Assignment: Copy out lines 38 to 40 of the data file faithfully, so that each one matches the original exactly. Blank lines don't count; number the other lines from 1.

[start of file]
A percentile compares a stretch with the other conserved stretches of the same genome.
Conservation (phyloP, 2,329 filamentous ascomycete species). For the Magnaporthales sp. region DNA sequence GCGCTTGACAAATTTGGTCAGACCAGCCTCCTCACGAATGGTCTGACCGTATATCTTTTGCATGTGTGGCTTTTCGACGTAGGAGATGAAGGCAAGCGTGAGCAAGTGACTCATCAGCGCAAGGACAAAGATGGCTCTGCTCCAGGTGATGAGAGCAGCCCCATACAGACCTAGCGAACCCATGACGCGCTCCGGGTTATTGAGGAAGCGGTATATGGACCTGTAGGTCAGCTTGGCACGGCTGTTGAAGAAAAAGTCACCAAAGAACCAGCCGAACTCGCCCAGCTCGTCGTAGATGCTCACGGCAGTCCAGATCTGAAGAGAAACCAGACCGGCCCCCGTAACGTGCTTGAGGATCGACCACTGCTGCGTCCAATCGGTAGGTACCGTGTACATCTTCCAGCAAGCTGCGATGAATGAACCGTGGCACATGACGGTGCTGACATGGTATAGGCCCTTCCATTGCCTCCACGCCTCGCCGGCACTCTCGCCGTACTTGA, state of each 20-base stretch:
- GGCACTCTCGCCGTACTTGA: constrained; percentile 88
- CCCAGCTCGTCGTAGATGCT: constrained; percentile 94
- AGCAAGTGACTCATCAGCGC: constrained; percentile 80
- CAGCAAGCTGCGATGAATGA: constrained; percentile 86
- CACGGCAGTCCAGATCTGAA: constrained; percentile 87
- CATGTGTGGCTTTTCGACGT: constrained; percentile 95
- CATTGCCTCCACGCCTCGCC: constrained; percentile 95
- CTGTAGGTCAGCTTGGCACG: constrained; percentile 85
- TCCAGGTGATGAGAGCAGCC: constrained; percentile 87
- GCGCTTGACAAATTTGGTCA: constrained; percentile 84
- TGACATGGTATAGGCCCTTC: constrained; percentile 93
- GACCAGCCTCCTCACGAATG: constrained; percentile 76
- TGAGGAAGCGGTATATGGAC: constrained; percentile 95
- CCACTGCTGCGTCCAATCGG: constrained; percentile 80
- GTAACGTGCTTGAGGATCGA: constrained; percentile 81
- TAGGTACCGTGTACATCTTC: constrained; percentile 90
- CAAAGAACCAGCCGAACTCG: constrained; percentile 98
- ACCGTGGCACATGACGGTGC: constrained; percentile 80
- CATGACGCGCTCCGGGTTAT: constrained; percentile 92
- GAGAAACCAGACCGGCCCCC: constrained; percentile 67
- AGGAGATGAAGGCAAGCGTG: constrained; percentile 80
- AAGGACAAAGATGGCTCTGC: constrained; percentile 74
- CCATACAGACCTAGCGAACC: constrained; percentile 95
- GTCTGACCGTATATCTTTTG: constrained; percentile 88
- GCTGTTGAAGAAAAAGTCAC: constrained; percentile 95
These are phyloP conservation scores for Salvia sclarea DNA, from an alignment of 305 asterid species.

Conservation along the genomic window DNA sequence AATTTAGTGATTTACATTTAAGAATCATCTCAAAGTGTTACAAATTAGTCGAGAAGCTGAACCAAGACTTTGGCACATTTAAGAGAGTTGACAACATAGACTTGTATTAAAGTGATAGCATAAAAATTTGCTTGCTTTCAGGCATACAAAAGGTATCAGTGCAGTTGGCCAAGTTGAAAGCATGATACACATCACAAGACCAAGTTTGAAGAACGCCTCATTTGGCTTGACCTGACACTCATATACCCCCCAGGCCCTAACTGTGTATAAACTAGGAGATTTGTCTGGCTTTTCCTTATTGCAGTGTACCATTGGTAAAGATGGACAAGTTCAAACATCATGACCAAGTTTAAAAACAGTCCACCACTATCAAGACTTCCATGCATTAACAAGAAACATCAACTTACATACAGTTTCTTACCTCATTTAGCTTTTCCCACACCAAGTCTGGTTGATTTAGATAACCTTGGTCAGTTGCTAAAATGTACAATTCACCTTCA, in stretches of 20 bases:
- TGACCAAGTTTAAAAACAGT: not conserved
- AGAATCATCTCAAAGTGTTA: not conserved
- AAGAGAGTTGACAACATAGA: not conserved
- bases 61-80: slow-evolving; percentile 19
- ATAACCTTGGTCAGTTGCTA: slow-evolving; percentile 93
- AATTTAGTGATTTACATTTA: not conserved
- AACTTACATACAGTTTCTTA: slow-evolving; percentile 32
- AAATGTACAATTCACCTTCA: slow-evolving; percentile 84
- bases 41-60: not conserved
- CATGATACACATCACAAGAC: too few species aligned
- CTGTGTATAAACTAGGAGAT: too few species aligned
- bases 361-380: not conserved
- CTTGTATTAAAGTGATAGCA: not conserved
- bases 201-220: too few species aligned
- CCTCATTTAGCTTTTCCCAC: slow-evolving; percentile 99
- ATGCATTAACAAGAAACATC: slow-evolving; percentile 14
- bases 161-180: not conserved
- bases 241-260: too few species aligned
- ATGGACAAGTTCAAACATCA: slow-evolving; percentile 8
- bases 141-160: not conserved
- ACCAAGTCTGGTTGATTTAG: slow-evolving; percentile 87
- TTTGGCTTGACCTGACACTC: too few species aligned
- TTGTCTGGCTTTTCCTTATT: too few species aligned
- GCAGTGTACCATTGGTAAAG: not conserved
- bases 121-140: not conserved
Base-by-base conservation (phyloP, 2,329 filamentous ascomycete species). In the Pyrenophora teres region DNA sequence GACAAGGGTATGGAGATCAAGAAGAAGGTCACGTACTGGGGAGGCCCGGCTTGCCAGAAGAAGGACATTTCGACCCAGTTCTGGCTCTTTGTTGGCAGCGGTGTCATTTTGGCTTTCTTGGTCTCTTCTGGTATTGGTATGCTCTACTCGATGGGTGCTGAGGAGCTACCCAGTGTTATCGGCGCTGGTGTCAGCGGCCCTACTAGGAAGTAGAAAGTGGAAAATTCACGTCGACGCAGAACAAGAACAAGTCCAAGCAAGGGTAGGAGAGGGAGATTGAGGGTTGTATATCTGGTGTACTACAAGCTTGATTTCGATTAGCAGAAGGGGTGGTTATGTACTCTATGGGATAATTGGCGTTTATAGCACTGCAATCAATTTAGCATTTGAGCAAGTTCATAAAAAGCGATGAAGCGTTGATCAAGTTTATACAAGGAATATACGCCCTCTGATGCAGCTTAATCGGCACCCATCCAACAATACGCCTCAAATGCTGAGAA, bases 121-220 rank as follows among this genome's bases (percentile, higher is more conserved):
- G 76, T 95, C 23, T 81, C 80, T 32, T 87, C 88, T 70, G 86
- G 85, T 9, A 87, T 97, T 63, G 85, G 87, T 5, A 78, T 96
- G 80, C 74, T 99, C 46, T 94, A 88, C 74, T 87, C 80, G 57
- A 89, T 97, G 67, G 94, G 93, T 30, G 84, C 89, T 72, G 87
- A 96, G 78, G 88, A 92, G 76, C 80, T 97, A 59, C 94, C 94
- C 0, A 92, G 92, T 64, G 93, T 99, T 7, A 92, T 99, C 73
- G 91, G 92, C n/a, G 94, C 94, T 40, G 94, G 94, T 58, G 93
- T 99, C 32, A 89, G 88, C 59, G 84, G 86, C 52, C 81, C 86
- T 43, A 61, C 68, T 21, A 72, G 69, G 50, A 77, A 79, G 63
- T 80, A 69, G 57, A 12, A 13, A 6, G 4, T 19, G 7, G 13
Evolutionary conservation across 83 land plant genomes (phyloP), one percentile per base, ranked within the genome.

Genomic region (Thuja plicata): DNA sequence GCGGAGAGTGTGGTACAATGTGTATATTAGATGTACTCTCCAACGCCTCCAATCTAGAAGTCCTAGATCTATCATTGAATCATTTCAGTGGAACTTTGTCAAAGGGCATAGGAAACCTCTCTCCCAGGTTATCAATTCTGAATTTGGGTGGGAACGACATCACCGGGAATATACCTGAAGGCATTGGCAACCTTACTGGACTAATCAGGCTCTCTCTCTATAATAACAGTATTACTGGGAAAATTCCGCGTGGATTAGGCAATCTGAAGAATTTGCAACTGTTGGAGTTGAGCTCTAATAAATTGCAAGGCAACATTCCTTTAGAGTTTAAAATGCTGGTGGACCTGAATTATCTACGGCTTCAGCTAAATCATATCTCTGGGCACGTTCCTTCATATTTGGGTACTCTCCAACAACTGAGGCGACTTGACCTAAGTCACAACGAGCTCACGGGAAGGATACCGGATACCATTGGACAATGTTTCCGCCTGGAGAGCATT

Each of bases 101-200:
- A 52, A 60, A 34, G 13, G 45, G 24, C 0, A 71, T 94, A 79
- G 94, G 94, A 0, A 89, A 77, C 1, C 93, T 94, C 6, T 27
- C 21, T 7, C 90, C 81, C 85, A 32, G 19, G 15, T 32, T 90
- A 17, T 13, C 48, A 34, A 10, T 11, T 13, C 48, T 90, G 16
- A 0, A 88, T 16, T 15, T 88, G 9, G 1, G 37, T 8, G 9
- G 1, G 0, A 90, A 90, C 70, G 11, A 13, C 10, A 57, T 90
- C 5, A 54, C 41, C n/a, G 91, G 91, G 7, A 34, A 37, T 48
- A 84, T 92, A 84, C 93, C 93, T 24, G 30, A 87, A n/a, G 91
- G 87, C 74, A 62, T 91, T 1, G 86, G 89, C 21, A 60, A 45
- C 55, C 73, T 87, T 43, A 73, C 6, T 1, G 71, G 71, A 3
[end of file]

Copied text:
- bases 41-60: not conserved
- CATGATACACATCACAAGAC: too few species aligned
- CTGTGTATAAACTAGGAGAT: too few species aligned